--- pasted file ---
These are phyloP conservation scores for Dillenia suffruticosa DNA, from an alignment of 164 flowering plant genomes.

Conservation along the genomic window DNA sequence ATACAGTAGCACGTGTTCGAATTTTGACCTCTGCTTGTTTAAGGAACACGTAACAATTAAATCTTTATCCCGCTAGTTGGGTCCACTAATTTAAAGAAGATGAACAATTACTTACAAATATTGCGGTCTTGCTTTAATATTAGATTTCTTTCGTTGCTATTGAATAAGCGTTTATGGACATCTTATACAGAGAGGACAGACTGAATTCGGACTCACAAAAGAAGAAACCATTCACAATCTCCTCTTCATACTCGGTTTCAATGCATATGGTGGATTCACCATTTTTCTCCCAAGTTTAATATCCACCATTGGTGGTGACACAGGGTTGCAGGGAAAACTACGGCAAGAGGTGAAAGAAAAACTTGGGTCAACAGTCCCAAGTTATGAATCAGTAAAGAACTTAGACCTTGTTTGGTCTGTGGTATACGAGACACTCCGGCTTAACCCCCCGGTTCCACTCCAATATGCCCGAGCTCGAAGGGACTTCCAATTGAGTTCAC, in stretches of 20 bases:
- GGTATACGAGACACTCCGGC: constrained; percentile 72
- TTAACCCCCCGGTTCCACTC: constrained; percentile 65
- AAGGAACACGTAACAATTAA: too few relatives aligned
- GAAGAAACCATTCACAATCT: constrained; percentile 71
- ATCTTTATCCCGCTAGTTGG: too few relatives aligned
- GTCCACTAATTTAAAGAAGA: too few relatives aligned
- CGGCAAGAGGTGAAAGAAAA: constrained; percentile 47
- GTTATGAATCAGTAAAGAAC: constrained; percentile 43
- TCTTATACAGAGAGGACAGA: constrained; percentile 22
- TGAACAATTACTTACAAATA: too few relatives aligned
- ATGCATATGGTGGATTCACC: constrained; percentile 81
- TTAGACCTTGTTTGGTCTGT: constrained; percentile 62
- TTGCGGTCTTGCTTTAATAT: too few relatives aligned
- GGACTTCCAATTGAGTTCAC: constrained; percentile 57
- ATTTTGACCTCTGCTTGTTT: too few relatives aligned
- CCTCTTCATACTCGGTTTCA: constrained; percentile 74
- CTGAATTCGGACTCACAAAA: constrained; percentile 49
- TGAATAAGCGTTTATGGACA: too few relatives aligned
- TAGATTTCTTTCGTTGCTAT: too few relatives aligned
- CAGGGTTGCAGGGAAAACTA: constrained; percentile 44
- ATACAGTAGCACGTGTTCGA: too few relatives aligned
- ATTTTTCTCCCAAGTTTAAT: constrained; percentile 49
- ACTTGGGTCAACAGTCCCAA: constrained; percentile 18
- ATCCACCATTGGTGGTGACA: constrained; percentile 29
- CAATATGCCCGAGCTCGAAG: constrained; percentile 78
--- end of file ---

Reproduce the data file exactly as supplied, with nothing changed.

These are phyloP conservation scores for Dillenia suffruticosa DNA, from an alignment of 164 flowering plant genomes.

Conservation along the genomic window DNA sequence ATACAGTAGCACGTGTTCGAATTTTGACCTCTGCTTGTTTAAGGAACACGTAACAATTAAATCTTTATCCCGCTAGTTGGGTCCACTAATTTAAAGAAGATGAACAATTACTTACAAATATTGCGGTCTTGCTTTAATATTAGATTTCTTTCGTTGCTATTGAATAAGCGTTTATGGACATCTTATACAGAGAGGACAGACTGAATTCGGACTCACAAAAGAAGAAACCATTCACAATCTCCTCTTCATACTCGGTTTCAATGCATATGGTGGATTCACCATTTTTCTCCCAAGTTTAATATCCACCATTGGTGGTGACACAGGGTTGCAGGGAAAACTACGGCAAGAGGTGAAAGAAAAACTTGGGTCAACAGTCCCAAGTTATGAATCAGTAAAGAACTTAGACCTTGTTTGGTCTGTGGTATACGAGACACTCCGGCTTAACCCCCCGGTTCCACTCCAATATGCCCGAGCTCGAAGGGACTTCCAATTGAGTTCAC, in stretches of 20 bases:
- GGTATACGAGACACTCCGGC: constrained; percentile 72
- TTAACCCCCCGGTTCCACTC: constrained; percentile 65
- AAGGAACACGTAACAATTAA: too few relatives aligned
- GAAGAAACCATTCACAATCT: constrained; percentile 71
- ATCTTTATCCCGCTAGTTGG: too few relatives aligned
- GTCCACTAATTTAAAGAAGA: too few relatives aligned
- CGGCAAGAGGTGAAAGAAAA: constrained; percentile 47
- GTTATGAATCAGTAAAGAAC: constrained; percentile 43
- TCTTATACAGAGAGGACAGA: constrained; percentile 22
- TGAACAATTACTTACAAATA: too few relatives aligned
- ATGCATATGGTGGATTCACC: constrained; percentile 81
- TTAGACCTTGTTTGGTCTGT: constrained; percentile 62
- TTGCGGTCTTGCTTTAATAT: too few relatives aligned
- GGACTTCCAATTGAGTTCAC: constrained; percentile 57
- ATTTTGACCTCTGCTTGTTT: too few relatives aligned
- CCTCTTCATACTCGGTTTCA: constrained; percentile 74
- CTGAATTCGGACTCACAAAA: constrained; percentile 49
- TGAATAAGCGTTTATGGACA: too few relatives aligned
- TAGATTTCTTTCGTTGCTAT: too few relatives aligned
- CAGGGTTGCAGGGAAAACTA: constrained; percentile 44
- ATACAGTAGCACGTGTTCGA: too few relatives aligned
- ATTTTTCTCCCAAGTTTAAT: constrained; percentile 49
- ACTTGGGTCAACAGTCCCAA: constrained; percentile 18
- ATCCACCATTGGTGGTGACA: constrained; percentile 29
- CAATATGCCCGAGCTCGAAG: constrained; percentile 78